Children back at school are showing clear symptoms of distress. Yet the Government has failed to address the effects of the shut-down and teachers are having to cope alone.
A report in ‘The Sunday Times,’ (‘Lockdown’s legacy: twitchy fingers in the classroom,’ 6th September 2020) revealed a marked increase in children exhibiting compulsive behaviour and anxiety symptoms due to the chaotic lifestyles that many have experienced. New behaviours include:
- Fingers and thumbs twitching due to absence of computer gaming
- Falling asleep at desks due to lack of regular bedtimes and 24 hour screen time
- Lack of focus and inability to concentrate
- Complete exhaustion at the end of the school day.
Last week, some schools abandoned formal teaching for part of the day and took the pupils outside for a run in an attempt to quell their anxiety and manifest compulsions. Steve Chalke, founder of Oasis Community Learning (which runs 52 primary and secondary schools) said:
‘It is going to take a long time – up to a term – to get routines back into some of these children’s lives. They are way behind on ability to focus and concentrate. Their fingers are twitching for something else. Gaming and screen time is addictive.’
Sonia Livingstone, Professor of Social Psychology at the London School of Economics said that teachers had:
‘Quite a task on their hands.’
Helen Clark, Campaign Manger for the Child Mental Health Charter Campaign added:
This is clearly the tip of the iceberg. The Government has been adamant that children must return to school – and we agree with that – but they have issued a decree and then just left teachers to get on with it.
We cannot know the precise nature of the individual experiences that each child will bring to the classroom along with their school bags.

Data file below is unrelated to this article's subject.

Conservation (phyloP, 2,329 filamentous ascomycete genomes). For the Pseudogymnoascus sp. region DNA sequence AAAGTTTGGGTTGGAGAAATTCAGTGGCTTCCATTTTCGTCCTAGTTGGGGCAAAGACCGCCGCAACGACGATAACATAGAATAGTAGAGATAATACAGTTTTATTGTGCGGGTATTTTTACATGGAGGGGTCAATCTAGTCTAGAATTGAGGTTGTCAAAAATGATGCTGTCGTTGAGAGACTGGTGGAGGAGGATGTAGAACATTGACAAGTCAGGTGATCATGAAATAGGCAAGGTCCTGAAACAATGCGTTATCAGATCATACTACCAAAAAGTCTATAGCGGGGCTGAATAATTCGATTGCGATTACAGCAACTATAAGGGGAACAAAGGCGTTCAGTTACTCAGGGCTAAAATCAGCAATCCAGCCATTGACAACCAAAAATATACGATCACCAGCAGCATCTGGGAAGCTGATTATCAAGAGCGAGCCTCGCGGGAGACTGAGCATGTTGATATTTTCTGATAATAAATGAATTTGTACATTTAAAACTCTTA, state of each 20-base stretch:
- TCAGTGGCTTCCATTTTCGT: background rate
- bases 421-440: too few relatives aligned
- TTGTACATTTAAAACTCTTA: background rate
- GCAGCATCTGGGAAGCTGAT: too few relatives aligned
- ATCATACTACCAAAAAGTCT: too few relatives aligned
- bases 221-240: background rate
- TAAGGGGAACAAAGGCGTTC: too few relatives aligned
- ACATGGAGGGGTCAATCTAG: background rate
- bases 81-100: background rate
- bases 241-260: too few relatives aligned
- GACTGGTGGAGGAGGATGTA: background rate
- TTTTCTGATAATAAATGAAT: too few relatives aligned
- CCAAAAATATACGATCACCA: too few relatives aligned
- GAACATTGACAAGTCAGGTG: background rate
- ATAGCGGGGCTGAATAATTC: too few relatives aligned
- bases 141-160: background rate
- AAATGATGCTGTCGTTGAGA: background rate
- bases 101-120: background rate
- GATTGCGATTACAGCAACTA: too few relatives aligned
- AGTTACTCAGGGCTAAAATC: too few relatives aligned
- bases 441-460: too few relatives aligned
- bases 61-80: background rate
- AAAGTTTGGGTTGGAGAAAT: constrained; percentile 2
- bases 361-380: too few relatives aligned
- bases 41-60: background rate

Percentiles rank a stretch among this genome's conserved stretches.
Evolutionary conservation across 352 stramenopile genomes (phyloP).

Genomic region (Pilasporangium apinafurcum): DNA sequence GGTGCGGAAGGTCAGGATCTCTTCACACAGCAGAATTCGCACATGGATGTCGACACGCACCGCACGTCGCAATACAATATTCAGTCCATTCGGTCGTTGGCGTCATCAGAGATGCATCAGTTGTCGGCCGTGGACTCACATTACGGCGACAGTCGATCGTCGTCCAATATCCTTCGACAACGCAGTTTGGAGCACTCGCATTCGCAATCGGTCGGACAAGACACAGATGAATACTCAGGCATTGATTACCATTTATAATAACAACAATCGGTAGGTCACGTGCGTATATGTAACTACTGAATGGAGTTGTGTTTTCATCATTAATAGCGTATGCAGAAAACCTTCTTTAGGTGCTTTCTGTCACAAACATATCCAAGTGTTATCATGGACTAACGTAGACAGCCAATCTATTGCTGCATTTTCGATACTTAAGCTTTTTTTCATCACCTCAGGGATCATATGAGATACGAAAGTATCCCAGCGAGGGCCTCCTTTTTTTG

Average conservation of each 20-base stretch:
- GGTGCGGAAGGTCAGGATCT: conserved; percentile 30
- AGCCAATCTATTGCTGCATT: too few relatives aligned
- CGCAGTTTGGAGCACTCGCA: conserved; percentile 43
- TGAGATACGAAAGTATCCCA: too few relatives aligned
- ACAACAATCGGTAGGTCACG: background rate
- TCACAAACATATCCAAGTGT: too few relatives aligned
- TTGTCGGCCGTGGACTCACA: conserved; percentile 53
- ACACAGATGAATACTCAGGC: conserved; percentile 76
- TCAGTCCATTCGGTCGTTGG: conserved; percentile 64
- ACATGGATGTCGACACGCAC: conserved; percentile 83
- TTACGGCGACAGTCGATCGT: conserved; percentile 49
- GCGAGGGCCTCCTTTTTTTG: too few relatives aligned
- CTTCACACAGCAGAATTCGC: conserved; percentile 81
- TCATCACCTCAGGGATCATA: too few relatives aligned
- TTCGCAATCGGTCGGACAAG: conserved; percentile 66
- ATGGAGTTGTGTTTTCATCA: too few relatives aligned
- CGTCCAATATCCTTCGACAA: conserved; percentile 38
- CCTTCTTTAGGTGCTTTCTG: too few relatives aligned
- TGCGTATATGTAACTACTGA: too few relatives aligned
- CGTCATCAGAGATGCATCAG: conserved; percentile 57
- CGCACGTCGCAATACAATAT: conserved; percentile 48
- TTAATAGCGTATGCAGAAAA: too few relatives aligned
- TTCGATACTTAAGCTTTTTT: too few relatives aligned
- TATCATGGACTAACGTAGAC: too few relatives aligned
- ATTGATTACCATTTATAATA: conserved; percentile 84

What we do know is that many will not be in the best frame of mind to immediately slot into their former routines and patterns of study.
Gavin Williamson must state what National Plan he has to ensure that teachers, pupils and their families are properly supported and that there is expert help at hand to identify the children’s mental health needs. One size will not fit all.
A detailed strategy must now be set in place to restore confidence before problems become entrenched and the classroom becomes a melting pot of disruption rather than an oasis of calm study.
A distressed, anxious child cannot work and learn and will prevent others from working and learning.
A strategy must be announced without delay.
Only today, Robert Halfon MP; Chair of the Education Select Committee has called on BBC Radio for a large increase in mental health specialists and counsellors in schools.
The ball is now firmly in the court of Gavin Williamson; Secretary of State for Education.
What exactly does he propose to do about it?’
Helen Clarke, Campaign Manager for the Child Mental Health Charter Campaign